Leishmaniasis emergence in EuropeArchived
This review addresses the current situation of leishmaniasis in Europe on the basis of recently published documents (most of them during the last 10 years). According to WHO reports, the worldwide public health impact of leishmaniasis has been grossly underestimated for many years.
P.D. ReadyDepartment of Entomology, Natural History Museum, London, United KingdomEurosurveillance, March 2010, 15(10):pii=19505, 29-39
Leishmaniasis emergence in Europe is reviewed, based on a search of literature up to and including 2009. Topics covered are the disease, its relevance, transmission and epidemiology, diagnostic methods, treatment, prevention, current geographical distribution, potential factors triggering changes in distribution, and risk prediction. Potential factors triggering distribution changes include vectorial competence, importation or dispersal of vectors and reservoir hosts, travel, and climatic/environmental change. The risk of introducing leishmaniasis into the European Union (EU) and its spread among Member States was assessed for the short (2-3 years) and long term (15-20 years). There is only a low risk of introducing exotic Leishmania species because of the absence of proven vectors and/or reservoir hosts. The main threat comes from the spread of the two parasites endemic in the EU, namely Leishmania infantum, which causes zoonotic visceral and cutaneous leishmaniasis in humans and the domestic dog (the reservoir host), and L. tropica, which causes anthroponotic cutaneous leishmaniasis. The natural vector of L. tropica occurs in southern Europe, but periodic disease outbreaks in Greece (and potentially elsewhere) should be easily contained by surveillance and prompt treatment, unless dogs or other synanthropic mammals prove to be reservoir hosts. The northward spread of L. infantum from the Mediterranean region will depend on whether climate and land cover permit the vectors to establish seasonal biting rates that match those of southern Europe. Increasing dog travel poses a significant risk of introducing L. infantum into northern Europe, and the threat posed by non-vectorial dog-to-dog transmission should be investigated.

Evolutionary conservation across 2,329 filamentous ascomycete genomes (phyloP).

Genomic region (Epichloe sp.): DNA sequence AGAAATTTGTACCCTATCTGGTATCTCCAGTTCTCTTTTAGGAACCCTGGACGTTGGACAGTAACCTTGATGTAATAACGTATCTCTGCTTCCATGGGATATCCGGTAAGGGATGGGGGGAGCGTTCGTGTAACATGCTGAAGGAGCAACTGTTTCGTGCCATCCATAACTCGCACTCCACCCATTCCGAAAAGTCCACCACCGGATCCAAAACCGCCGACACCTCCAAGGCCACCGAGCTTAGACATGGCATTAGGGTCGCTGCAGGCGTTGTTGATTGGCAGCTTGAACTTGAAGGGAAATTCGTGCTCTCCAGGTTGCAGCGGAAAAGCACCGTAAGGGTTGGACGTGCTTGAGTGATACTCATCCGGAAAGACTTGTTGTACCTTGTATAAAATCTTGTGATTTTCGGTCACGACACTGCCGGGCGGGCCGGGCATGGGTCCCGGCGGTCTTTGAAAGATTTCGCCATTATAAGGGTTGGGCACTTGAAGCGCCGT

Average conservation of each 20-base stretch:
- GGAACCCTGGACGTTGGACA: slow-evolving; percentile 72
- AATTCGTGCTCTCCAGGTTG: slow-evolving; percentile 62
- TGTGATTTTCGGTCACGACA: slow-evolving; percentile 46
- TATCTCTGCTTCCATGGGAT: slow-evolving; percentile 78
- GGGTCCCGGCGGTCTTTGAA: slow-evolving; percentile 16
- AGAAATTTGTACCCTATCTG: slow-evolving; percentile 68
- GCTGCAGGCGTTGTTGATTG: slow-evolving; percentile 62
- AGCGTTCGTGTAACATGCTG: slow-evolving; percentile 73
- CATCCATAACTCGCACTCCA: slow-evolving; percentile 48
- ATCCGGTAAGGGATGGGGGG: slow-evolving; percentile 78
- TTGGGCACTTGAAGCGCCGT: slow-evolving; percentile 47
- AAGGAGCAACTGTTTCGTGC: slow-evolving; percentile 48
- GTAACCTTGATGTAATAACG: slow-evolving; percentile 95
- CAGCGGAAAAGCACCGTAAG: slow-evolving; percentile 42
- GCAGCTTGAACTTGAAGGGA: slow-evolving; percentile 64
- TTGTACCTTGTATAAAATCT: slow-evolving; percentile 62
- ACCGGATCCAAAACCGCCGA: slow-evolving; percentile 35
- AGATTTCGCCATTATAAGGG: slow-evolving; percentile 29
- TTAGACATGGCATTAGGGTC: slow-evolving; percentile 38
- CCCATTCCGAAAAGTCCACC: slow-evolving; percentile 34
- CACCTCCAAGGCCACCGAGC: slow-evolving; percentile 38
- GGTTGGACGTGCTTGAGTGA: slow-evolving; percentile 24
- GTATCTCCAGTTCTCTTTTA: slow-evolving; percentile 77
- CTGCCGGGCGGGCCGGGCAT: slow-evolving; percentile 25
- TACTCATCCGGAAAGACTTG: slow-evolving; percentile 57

This review addresses the current situation of leishmaniasis in Europe on the basis of recently published documents (most of them during the last 10 years). According to WHO reports, the worldwide public health impact of leishmaniasis has been grossly underestimated for many years. In Europe only southern countries are affected, the high prevalence of asymptomatic human carriers of L. infantum suggesting that this parasite is a latent public health threat. This was demonstrated by the increase of co-infections with human immunodeficiency virus (HIV) and Leishmania that has been observed since the 1980s. Risks of emergence or re-emergence of leishmaniasis in Europe are considered under three scenarios:
- the introduction of exotic Leishmania species into Europe via traveling of humans and domestic dogs,
- the natural spread of visceral and cutaneous leishmaniasis caused by L. infantum and L. tropica from the Mediterranean region of Europe to neighbouring countries,